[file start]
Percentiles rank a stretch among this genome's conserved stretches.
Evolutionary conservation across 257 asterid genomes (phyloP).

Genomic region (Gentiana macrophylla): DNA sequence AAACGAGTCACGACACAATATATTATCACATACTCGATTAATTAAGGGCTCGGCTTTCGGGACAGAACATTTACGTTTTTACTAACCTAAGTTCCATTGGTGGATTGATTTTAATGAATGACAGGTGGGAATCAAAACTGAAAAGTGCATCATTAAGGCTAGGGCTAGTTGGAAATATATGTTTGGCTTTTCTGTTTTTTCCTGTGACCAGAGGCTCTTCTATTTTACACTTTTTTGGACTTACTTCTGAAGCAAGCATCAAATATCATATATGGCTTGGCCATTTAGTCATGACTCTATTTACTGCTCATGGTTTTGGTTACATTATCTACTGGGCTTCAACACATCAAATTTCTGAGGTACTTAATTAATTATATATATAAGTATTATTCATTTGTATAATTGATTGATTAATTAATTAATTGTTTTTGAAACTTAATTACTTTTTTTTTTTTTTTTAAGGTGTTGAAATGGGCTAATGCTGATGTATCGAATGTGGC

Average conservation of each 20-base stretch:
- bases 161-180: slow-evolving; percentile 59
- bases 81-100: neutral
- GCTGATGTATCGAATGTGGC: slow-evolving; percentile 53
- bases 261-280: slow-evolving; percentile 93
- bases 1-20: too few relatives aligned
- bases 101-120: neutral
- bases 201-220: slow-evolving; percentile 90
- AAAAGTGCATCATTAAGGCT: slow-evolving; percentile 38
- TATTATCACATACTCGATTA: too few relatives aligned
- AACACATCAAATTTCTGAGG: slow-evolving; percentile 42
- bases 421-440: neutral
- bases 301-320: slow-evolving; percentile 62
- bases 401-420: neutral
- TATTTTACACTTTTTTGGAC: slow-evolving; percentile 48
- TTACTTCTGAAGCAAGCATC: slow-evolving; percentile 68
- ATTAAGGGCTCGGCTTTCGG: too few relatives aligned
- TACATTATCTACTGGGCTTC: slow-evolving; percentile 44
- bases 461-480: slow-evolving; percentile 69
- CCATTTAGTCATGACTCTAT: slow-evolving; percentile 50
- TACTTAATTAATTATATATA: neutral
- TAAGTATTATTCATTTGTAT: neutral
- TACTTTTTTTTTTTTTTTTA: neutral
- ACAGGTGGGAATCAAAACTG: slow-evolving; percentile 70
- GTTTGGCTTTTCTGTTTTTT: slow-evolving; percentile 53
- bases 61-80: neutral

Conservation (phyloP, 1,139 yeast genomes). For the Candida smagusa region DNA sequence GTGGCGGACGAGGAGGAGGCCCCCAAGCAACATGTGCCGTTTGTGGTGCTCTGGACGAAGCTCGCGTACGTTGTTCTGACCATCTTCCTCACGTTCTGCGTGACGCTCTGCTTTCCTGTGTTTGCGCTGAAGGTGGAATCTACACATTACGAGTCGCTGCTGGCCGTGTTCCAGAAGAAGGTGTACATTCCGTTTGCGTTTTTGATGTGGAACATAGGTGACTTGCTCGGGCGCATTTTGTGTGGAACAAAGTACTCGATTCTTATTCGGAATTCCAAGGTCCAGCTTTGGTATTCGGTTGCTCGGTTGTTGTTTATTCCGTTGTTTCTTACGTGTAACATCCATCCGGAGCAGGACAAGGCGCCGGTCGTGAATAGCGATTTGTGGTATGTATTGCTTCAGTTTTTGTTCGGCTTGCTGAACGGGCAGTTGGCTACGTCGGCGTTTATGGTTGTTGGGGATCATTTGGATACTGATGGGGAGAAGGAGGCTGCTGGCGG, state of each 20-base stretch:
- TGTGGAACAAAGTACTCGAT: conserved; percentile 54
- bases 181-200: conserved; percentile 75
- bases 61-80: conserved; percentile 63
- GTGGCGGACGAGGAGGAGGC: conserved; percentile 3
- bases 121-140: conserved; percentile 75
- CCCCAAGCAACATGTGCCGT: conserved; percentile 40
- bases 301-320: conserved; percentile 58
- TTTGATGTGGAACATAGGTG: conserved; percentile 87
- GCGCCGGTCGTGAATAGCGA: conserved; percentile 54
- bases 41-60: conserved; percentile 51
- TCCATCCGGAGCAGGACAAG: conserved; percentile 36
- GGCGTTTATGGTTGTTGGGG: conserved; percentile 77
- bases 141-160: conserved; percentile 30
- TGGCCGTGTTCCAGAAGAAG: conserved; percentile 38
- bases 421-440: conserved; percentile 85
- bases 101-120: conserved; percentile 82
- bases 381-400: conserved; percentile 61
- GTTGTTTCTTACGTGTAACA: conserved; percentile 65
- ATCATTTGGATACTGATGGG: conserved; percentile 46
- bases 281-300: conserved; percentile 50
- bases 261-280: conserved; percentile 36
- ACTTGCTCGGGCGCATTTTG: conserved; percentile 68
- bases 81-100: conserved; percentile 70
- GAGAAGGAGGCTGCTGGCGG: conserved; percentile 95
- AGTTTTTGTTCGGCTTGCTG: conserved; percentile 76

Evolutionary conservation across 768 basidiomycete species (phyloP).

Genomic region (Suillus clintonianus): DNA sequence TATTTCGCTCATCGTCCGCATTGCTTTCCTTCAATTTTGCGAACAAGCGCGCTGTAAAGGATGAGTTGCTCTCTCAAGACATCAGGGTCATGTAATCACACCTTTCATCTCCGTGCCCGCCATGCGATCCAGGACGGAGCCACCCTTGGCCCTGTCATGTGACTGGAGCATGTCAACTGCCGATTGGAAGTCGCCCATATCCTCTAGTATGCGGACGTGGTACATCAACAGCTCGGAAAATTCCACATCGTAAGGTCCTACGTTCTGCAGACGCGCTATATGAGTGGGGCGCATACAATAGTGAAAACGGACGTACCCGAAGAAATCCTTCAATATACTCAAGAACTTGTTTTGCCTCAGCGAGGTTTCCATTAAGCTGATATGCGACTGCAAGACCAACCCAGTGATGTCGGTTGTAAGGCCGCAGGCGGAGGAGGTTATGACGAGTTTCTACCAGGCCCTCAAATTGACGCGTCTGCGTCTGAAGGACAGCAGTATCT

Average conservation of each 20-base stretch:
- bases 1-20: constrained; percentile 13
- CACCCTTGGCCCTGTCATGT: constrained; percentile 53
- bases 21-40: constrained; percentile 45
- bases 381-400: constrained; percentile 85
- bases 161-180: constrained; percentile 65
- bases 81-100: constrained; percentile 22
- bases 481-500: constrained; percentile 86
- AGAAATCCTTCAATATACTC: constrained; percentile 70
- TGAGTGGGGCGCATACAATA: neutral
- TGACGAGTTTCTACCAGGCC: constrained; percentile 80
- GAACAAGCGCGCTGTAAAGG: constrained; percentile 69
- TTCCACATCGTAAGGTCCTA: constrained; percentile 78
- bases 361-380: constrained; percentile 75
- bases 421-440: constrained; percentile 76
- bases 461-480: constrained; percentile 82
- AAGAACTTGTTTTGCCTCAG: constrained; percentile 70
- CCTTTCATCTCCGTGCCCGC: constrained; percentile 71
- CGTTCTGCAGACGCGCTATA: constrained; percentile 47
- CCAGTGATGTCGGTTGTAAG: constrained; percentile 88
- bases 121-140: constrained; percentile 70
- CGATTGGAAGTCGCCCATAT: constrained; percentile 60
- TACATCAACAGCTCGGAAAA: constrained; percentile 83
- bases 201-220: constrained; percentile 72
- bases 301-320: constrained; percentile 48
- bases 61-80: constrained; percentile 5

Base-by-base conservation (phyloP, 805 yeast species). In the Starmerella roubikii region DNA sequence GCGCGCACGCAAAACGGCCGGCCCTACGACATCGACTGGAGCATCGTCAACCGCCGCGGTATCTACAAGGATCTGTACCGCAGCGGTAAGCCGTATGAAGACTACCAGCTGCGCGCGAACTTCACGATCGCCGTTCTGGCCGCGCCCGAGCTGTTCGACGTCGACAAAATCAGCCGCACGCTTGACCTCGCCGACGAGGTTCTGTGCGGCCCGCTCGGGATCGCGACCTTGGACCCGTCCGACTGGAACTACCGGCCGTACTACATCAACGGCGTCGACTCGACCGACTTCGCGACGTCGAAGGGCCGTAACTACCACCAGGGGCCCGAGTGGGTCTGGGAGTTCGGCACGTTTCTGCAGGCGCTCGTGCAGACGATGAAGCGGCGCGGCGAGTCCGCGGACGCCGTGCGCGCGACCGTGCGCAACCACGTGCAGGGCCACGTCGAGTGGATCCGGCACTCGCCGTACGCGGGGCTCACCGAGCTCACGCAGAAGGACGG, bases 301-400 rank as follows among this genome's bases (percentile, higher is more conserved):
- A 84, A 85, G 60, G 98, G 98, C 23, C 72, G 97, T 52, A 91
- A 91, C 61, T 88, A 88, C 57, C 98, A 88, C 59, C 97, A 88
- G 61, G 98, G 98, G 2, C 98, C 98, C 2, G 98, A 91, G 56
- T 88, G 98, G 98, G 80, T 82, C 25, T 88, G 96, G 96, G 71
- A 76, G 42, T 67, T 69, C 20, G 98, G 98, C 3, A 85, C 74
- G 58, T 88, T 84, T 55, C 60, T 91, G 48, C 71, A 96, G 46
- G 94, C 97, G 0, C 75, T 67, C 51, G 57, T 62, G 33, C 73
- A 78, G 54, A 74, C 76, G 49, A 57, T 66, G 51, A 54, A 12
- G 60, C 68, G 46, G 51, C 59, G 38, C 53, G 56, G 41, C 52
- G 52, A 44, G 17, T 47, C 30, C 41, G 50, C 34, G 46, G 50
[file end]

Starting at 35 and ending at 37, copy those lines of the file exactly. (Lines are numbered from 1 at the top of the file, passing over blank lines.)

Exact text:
- bases 121-140: conserved; percentile 75
- CCCCAAGCAACATGTGCCGT: conserved; percentile 40
- bases 301-320: conserved; percentile 58